Pattern plating is a process where copper is plated up only on those features that will remain behind after the outer layers are finally etched. Usually, the features included are all of the plated through holes, the traces and the component mounting pads. This process is accomplished by applying a plating resist to the two outside layers after drilling has been completed. This plating resist is photosensitive and is exposed to a light that solidifies the resist in areas that are not to be plated. This unexposed resist is washed away, and the areas that must be plated are left exposed. Plating is the next step that takes place.
The problem with pattern plating is that if the features on the outside layers are not evenly distributed across the surface. The plating currents will also not be evenly distributed and some features, such as vias and connector holes, will plate less heavily or uniformly than the others that are spaced farther apart. When there is a need for very uniform plating, such as in the holes of a press-fit connector, as shown in Figure 2, something must be done to spread the plating current evenly across the entire surface. This is where thieving comes into play.
Who adds Thieving to Outer Layer Artwork and why do the Dots Vary in Shape and Size?
Each fabricator has algorithms that examine the distribution of copper in the artwork as supplied by the customer. The manufacturing engineering staff at the fabricator will determine how much copper must be added to achieve uniform plating. This extra copper is added in the form of dots or squares. As can be seen in the figures included with this article, each fabricator has a different shape and size for the thieving features.
A Caveat About Thieving
If there are traces on the layers just below where thieving has been added, the impedance of these traces may be adversely affected if thieving is applied over them. To ensure this does not happen, a note must be added to the fabrication drawing instructing whether thieving is allowed and where it is permitted. The following is one way to specify this on a fabrication drawing:
- “Thieving is allowed on outer layers to ensure uniform plating. Thieving shall be no closer than 0.100” (2.5 mm) from any other copper feature on the outer layers. It shall not be within 0.100” (2.5 mm) of traces on the first buried signal layer beneath the outer layers. The thieving pattern shall be at the supplier’s discretion and not consist of solid copper.”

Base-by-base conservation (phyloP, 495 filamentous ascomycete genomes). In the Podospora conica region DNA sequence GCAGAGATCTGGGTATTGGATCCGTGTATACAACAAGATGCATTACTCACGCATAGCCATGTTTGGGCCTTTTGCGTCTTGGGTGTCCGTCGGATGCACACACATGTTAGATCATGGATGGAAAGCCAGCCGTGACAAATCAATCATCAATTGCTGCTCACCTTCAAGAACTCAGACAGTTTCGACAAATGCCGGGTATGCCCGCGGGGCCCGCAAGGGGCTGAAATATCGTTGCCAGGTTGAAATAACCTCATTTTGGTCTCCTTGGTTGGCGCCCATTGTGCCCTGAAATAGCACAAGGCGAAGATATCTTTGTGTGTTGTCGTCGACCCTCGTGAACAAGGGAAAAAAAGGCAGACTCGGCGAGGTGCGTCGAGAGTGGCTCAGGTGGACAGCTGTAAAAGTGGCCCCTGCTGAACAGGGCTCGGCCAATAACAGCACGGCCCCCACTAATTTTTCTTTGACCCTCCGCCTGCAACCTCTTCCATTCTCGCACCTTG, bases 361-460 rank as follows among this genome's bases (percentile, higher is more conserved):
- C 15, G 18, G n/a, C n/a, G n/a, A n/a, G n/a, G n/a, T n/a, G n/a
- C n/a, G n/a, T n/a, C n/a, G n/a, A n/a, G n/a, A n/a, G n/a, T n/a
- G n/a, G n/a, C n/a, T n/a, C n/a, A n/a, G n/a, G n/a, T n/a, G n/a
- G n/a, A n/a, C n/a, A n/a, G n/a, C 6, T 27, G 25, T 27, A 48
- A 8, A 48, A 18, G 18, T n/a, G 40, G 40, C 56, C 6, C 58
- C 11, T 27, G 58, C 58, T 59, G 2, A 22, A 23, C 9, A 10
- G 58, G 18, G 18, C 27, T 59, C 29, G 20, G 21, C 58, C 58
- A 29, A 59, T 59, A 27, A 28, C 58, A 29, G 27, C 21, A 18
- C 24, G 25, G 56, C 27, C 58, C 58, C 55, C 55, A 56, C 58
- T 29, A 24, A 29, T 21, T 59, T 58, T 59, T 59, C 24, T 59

The Consequences of not Adding Thieving to Outer Layers
If thieving has not been added to the outer layer of PCBs that have an uneven distribution of features to be plated such as controlled impedance traces, holes for press-fit connectors, and component mounting pads, the features that are isolated will plate up with far more copper than those that are densely packed.
The controlling parameter for plating outside layers of a PCB is to ensure that there is adequate copper plated into the vias and component mounting holes to ensure robust connections. In most cases, the most critical holes are those that will receive press-fit pins of connectors. The control on these is usually +/- 2 mils or 0.05 mm. Platers will allow plating to continue until this specification has been satisfied. Without thieving, most other features will be plated with excessive amounts of copper such that the finished hole size is too small or trace impedance is impacted.
Thieving is a method used by fabricators to ensure there is uniform plating of copper in the holes drilled through a PCB. To accomplish this, the plating current must be uniformly distributed over the PCB outer layer surfaces. Thieving ensures that the copper will be evenly dispersed when the distribution of the holes that are to be plated are not uniform.